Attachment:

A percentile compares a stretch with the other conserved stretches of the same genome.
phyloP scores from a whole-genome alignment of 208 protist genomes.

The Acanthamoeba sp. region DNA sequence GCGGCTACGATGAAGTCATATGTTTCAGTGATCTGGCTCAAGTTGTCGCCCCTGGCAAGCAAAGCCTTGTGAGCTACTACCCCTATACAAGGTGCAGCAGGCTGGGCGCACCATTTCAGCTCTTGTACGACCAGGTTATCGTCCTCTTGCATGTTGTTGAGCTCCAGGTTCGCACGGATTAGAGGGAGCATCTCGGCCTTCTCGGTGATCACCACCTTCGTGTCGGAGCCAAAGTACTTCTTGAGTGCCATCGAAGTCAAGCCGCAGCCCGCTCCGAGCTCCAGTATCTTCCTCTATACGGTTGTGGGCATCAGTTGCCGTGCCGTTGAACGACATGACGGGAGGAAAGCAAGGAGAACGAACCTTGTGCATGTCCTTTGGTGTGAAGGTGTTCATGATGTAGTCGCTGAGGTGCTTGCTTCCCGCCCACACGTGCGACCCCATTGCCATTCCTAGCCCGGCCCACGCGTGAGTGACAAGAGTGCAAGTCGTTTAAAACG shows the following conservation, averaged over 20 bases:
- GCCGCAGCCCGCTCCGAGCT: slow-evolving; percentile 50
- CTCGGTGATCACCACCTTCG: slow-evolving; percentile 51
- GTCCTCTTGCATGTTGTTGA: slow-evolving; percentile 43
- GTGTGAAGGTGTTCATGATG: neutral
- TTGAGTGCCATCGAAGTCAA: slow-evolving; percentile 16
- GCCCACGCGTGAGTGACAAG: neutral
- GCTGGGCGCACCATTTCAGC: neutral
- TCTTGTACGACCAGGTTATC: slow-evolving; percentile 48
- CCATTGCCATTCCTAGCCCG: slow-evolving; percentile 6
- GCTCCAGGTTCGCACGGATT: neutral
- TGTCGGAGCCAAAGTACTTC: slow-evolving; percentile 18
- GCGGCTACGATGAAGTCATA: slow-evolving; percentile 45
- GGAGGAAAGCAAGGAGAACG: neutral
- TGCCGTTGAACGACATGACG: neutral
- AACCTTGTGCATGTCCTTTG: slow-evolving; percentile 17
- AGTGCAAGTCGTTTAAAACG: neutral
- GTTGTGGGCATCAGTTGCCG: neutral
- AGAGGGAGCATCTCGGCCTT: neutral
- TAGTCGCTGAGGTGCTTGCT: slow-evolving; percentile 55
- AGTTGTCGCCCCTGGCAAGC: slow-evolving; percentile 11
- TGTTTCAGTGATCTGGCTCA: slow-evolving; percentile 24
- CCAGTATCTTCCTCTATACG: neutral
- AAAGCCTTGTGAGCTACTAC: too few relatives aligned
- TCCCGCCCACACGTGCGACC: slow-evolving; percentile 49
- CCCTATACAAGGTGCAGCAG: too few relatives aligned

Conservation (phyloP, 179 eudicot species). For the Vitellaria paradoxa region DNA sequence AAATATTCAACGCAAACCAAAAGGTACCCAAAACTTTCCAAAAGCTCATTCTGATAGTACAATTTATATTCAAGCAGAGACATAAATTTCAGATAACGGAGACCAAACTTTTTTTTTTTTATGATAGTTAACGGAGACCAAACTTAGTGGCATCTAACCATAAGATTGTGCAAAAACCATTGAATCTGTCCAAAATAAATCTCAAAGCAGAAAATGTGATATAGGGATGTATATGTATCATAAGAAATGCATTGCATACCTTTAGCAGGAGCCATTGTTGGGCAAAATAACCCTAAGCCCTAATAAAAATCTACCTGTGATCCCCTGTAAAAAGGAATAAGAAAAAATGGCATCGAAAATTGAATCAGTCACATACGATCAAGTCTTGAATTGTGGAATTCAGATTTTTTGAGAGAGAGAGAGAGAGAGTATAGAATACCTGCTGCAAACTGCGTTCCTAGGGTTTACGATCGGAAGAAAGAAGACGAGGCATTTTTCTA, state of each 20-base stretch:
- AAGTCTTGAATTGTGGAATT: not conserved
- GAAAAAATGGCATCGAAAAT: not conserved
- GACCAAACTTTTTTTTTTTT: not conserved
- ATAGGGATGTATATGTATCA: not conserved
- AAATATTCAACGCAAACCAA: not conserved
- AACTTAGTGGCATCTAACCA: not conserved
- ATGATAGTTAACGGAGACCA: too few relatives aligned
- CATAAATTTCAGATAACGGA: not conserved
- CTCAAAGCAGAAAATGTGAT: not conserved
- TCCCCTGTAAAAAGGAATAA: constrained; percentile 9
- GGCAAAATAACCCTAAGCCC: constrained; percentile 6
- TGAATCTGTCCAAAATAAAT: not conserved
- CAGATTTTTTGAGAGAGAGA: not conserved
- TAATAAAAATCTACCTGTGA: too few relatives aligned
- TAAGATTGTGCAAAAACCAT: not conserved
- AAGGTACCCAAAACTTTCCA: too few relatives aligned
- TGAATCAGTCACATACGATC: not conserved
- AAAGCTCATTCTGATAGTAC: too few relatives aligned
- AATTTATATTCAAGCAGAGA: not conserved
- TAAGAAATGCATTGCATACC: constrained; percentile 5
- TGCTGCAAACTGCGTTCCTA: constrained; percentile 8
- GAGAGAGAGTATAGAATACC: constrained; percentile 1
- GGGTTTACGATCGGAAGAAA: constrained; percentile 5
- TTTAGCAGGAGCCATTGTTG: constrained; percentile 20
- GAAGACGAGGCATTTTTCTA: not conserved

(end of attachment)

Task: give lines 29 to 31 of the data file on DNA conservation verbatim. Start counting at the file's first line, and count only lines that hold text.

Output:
Conservation (phyloP, 179 eudicot species). For the Vitellaria paradoxa region DNA sequence AAATATTCAACGCAAACCAAAAGGTACCCAAAACTTTCCAAAAGCTCATTCTGATAGTACAATTTATATTCAAGCAGAGACATAAATTTCAGATAACGGAGACCAAACTTTTTTTTTTTTATGATAGTTAACGGAGACCAAACTTAGTGGCATCTAACCATAAGATTGTGCAAAAACCATTGAATCTGTCCAAAATAAATCTCAAAGCAGAAAATGTGATATAGGGATGTATATGTATCATAAGAAATGCATTGCATACCTTTAGCAGGAGCCATTGTTGGGCAAAATAACCCTAAGCCCTAATAAAAATCTACCTGTGATCCCCTGTAAAAAGGAATAAGAAAAAATGGCATCGAAAATTGAATCAGTCACATACGATCAAGTCTTGAATTGTGGAATTCAGATTTTTTGAGAGAGAGAGAGAGAGAGTATAGAATACCTGCTGCAAACTGCGTTCCTAGGGTTTACGATCGGAAGAAAGAAGACGAGGCATTTTTCTA, state of each 20-base stretch:
- AAGTCTTGAATTGTGGAATT: not conserved
- GAAAAAATGGCATCGAAAAT: not conserved